A bold step toward the gentle side
By Anita Creamer - Bee Columnist
Published 12:00 am PST Wednesday, December
Clyde Grossman put the bumper sticker on his car, his wife noticed that he began driving more considerately.
Well, of course.
It would set a really sorry example for him to honk and rage his way down the
highway with "Do No Harm" prominently displayed on his car's back bumper.
"I know. I know," says Grossman, 59, a video game industry agent and
former Bay Area computer programmer who now lives in the Little Pocket.
And so a grass-roots social movement slowly takes shape.
There's no established association at work behind the Do No Harm bumper sticker and Web site, www.donoharm.us. There's no nonprofit group, no religion, no philosophical consortium.
There's only Grossman and a Pennsylvania
man named Chuck Keiser. They're Internet pen pals, if you want to think of it that way: They struck up an e-mail correspondence
some time back after getting to know each other through Internet discussions.
Then Keiser e-mailed Grossman the draft of an essay outlining his thoughts on
how the world would be a better place if we all learned to tread a bit more lightly and consider the impact of our actions
"I was so taken by the
simple phrase he used, 'Do no harm,' " says Grossman. "I can get philosophical about it, but it's so
simple. It carries a message a child can understand."
So he edited and refined Keiser's essay, and he decided a few more people needed to think about doing no
Their site, containing Keiser's
essay and Grossman's reflections, has received about 8,000 hits since being launched in June.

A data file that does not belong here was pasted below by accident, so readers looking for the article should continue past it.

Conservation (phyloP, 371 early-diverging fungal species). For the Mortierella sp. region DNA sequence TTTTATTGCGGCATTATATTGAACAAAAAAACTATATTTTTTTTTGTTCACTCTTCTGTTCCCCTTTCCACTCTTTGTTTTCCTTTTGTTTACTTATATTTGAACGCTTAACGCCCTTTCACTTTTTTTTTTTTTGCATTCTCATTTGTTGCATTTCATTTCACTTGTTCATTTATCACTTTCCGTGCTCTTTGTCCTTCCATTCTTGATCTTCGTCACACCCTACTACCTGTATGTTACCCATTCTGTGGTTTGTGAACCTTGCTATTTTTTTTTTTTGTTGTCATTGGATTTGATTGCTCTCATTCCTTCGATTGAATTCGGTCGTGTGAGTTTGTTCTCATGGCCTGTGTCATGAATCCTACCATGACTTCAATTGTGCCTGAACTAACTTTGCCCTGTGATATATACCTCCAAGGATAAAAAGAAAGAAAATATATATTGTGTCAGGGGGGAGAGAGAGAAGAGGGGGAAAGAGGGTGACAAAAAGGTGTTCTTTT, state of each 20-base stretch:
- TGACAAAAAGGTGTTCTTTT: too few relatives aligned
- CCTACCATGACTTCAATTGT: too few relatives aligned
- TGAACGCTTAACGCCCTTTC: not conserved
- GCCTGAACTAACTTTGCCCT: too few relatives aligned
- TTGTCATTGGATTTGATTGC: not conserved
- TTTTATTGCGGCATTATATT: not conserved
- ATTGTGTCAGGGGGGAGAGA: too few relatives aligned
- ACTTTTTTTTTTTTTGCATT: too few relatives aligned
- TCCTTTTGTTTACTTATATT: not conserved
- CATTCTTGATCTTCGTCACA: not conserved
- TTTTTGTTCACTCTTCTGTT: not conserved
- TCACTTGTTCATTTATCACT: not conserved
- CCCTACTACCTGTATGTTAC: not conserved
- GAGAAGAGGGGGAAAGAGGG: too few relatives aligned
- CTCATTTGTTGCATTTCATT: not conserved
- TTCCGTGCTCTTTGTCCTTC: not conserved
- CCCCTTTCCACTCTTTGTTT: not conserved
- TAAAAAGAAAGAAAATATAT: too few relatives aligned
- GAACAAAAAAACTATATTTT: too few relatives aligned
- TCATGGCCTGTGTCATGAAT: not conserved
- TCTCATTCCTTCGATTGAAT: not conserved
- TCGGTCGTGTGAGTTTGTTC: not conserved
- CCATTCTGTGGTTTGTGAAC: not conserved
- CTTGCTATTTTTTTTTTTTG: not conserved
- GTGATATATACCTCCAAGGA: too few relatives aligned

It's a gentle, nonjudgmental reminder that whatever we do ripples out into
the world around us, affecting other people.
"Everyone sees 'Do No Harm' and understands it differently," says Grossman. "Not only
are we comfortable with that, we want people to reflect on that and live it in a way that's comfortable to them. We're
not trying to impose some sort of guidelines.
"People know what pain and suffering are, directly and personally. We're saying, 'You're a
human being, so you can imagine someone else's pain and suffering, too.'
"The next step's simple, to think about your actions in a way that minimizes
the suffering you bring into the world."
Needless to say, some people just don't get it.
Grossman discovered that after he printed up the bumper stickers and began trying to hand them out.
"It's not like I stop people on the
street," he says. "But every once in a while, somebody catches my eye, and I might offer the bumper sticker to them.
Or in a parking lot, somebody might remark about the bumper sticker."
At first, he says, people tend to be hesitant, concerned that he's affiliated
with a particular religious group or promoting a political agenda of some sort.
This, even though in terms of religion, the message is fairly universal -- and
in terms of politics, it's in extremely short supply.
"We're not asking for money or for people to sign anything," he says. "There's no list
of dos and don'ts. And we don't pressure people.
"The saddest thing to me is that some people are afraid of taking a stand even on something as non-threatening
as 'Do No Harm.' "
possible they like doing harm.
it's possible they're just too distracted by the world around them to focus on a statement that's so quiet and
subtle, so straightforward and undemanding and humble.
Or maybe they think it's a trick, this idea of living mindfully and compassionately.
"We're just asking people to pause and
consider their actions," says Grossman. "And to consider the effect their actions will have on the world."
That's all. But that's a lot.
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